> I see that my compiler will optimize it away for int, but not for
    > float.  Where would one find this prohibition in the standard?
    >
    > Mathematically, "(a+b)-b" is the same as "a".  Of course, in this
    > case, there may be a loss of precision, but does the standard say
    > that you must preserve loss of precision?  Why doesn't the "as if"
    > rule apply to floating point?


    The C Standard says that (a + b) - b means: Add a and b, subtract b
    from the result. Same for integer and floating point. The C Standard
    also says that the compiler is allowed to do absolutely anything it
    likes, but only as long as the result is exactly what the C Standard
    says. So the C Standard doesn't have to say "it's allowed for integer
    and not allowed for floating-point". Instead, it is up to the compiler
    writer to _prove_ that they produce exactly the same result.

    And: "Mathematically" doesn't count. Actually, when you say
    "mathematically" you mean "real numbers". Since the C Standard uses
    floating-point numbers and not real numbers, it is irrelevant how real
    numbers work.

    Now an example: How could the compiler optimise this?

    double f (int x) { double a = (double) x; double b = 1e300; return
    (a + b) - b; }

    (And no, it can't replace the return statement with "return a;" but
    with something very different!)
    christian.bau, Apr 11, 2008
    #14
  15. On Fri, 11 Apr 2008 14:35:06 -0700, christian.bau wrote:
    > Now an example: How could the compiler optimise this?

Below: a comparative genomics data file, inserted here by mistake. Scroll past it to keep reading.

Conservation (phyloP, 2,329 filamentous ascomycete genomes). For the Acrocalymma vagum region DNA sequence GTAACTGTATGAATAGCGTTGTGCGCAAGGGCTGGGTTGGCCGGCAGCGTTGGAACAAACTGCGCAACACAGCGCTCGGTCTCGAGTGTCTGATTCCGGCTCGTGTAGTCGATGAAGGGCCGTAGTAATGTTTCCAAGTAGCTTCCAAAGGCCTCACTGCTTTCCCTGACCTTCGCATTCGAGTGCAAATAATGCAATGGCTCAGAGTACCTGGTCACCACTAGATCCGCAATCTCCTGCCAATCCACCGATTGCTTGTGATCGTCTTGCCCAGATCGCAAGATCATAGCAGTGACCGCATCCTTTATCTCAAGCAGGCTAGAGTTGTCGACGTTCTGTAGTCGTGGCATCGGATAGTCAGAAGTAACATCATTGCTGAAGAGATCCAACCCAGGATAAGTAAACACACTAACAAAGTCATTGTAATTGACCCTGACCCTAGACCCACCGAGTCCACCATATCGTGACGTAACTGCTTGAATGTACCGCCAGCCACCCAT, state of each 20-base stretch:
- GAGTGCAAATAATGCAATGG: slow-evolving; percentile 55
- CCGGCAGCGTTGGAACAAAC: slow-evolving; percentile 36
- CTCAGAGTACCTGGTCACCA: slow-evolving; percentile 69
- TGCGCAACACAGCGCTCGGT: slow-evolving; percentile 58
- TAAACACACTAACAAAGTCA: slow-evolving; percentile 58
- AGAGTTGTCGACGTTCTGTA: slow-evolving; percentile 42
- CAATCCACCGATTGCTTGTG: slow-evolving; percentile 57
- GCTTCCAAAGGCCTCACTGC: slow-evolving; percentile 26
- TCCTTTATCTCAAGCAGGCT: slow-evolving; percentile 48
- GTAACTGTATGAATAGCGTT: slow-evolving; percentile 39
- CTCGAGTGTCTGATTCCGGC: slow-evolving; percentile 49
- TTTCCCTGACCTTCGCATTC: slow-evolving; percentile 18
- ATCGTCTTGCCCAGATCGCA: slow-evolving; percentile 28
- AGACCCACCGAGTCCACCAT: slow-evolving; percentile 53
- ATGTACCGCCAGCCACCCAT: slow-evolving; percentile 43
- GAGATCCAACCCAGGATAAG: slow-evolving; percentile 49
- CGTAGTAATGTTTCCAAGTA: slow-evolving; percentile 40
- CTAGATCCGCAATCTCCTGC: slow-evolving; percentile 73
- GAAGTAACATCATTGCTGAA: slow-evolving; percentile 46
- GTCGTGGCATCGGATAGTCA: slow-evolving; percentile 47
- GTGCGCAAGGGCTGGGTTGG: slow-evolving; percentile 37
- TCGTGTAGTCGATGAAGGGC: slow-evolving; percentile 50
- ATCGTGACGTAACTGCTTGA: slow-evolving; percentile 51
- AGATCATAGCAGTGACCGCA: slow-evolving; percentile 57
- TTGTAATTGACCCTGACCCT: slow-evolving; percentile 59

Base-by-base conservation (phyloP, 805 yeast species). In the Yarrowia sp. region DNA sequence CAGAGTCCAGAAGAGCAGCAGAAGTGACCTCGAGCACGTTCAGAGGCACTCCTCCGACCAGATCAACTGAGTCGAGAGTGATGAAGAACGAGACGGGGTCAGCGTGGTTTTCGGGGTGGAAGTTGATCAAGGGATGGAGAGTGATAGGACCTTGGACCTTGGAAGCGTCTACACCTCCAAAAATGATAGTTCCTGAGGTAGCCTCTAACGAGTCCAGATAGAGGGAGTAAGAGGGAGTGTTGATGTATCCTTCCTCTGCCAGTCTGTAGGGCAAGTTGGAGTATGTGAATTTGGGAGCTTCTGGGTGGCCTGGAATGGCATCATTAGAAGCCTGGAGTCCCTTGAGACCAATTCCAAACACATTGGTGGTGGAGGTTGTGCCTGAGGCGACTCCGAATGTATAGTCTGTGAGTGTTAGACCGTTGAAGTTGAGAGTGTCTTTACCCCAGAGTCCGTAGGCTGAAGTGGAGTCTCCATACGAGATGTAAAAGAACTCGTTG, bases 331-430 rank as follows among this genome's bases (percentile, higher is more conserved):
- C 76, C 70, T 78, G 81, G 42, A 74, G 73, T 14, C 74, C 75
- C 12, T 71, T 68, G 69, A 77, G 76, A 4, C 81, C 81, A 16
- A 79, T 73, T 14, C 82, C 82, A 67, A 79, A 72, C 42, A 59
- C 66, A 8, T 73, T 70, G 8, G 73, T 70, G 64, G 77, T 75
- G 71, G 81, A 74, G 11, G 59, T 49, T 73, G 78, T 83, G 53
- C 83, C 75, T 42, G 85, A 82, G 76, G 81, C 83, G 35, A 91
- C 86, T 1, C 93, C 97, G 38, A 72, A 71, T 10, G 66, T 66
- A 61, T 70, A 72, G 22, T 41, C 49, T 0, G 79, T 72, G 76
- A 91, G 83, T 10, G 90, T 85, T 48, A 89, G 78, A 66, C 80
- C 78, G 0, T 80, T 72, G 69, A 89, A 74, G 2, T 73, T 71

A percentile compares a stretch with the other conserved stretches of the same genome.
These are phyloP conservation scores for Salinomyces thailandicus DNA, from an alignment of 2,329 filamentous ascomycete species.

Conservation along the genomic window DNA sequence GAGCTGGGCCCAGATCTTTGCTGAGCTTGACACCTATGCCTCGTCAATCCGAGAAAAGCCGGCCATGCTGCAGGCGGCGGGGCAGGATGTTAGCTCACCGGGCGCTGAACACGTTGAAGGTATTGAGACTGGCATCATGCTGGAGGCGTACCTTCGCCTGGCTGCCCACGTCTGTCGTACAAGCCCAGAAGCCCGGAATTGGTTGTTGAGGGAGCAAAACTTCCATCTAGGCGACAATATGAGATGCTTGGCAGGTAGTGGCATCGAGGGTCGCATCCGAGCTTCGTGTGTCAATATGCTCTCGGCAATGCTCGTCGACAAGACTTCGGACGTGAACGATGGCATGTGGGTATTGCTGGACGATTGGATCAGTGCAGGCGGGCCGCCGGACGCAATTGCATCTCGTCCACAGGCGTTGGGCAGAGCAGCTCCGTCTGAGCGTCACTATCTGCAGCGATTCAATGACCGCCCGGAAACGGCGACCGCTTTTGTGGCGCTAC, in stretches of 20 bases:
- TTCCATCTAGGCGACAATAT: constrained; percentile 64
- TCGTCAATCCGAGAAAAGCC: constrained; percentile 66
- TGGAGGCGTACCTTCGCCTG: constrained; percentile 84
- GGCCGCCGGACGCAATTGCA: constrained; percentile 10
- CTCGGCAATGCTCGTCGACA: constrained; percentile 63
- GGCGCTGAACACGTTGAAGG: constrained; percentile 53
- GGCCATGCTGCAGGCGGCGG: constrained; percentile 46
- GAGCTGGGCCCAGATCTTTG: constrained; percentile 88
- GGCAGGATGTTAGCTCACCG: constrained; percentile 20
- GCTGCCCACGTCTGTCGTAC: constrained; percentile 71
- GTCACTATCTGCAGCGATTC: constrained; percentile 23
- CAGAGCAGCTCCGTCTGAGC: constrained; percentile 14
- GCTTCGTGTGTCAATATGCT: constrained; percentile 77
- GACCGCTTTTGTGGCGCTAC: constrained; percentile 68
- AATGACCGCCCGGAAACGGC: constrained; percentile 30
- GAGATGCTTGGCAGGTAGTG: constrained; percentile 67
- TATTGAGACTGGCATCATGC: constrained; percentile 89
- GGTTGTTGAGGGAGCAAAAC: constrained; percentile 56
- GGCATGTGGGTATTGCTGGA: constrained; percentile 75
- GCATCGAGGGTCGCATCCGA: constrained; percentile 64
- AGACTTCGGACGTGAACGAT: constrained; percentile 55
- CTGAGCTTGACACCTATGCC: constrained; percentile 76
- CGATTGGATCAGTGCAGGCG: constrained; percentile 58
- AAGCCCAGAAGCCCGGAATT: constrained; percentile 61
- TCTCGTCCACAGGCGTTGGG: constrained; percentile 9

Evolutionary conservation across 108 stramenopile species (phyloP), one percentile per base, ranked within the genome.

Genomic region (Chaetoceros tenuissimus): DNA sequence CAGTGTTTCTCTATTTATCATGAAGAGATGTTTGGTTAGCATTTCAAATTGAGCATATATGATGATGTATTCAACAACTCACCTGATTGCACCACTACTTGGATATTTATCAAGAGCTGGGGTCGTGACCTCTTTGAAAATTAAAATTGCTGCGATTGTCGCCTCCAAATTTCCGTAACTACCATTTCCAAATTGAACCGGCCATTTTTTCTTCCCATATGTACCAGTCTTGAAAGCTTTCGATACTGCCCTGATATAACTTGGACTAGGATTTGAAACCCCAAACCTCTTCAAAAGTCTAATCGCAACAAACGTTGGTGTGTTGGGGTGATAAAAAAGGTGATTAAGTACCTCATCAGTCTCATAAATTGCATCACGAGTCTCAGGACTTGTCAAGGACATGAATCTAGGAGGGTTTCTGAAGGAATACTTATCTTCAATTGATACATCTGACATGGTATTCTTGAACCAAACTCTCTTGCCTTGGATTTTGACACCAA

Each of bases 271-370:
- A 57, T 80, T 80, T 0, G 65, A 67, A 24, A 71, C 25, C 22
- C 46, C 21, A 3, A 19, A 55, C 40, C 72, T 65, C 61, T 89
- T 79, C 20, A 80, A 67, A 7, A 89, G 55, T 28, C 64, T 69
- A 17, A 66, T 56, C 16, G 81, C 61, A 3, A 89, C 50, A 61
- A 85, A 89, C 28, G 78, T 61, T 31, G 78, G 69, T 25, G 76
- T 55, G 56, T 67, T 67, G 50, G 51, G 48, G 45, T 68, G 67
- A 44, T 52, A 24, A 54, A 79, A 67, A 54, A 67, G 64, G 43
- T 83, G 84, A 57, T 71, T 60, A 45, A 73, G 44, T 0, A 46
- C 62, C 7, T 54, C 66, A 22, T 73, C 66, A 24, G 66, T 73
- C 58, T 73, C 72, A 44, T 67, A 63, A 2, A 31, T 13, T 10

>
    > double f (int x) { double a = (double) x; double b = 1e300; return
    > (a + b) - b; }
    >
    > (And no, it can't replace the return statement with "return a;" but with
    > something very different!)


    Yes, it can replace the return statement with "return a;", unless you
    specifically tell it it can't.

    6.5p8
    "A floating expression may be /contracted/, that is, evaluated as though
    it were an atomic operation, thereby omitting rounding errors implied by
    the source code and the expression evaluation method. The FP_CONTRACT
    pragma in <math.h> provides a way to disallow contracted expressions.
    Otherwise, whether and how expressions are contracted is implementation-
    defined."
    7.12.2p2
    "[...] The default state ("on" or "off") for the pragma is
    implementation-defined."
    Harald van Dijk, Apr 12, 2008
    #15
  16. spasmous

    Anonymous Guest

    On Thu, 10 Apr 2008 13:18:42 -0700, Keith Thompson wrote:

    > spasmous <> writes:
    >> If a compiler see's the following statement
    >>
    >> c = (a+b)-b
    >>
    >> will it optimize it to c=a?


    <snip>

    > One obvious way is:
    >
    > tmp = a + b;
    > c = tmp - b;
    >
    > but the compiler is still free to optimize it down to "c = a;".


    Chances are, as soon as the compiler finishes parsing the code and starts
    the first stage of compiling, this is already the form it's been reduced
    to. As far as optimizations go, this change is most likely a no-op unless
    tmp is volatile.

    > Judicious use of "volatile" might be a solution -- but again, without
    > knowing the underlying problem, I hesitate to make suggestions.


    Correct.
    Anonymous, Apr 13, 2008
    #16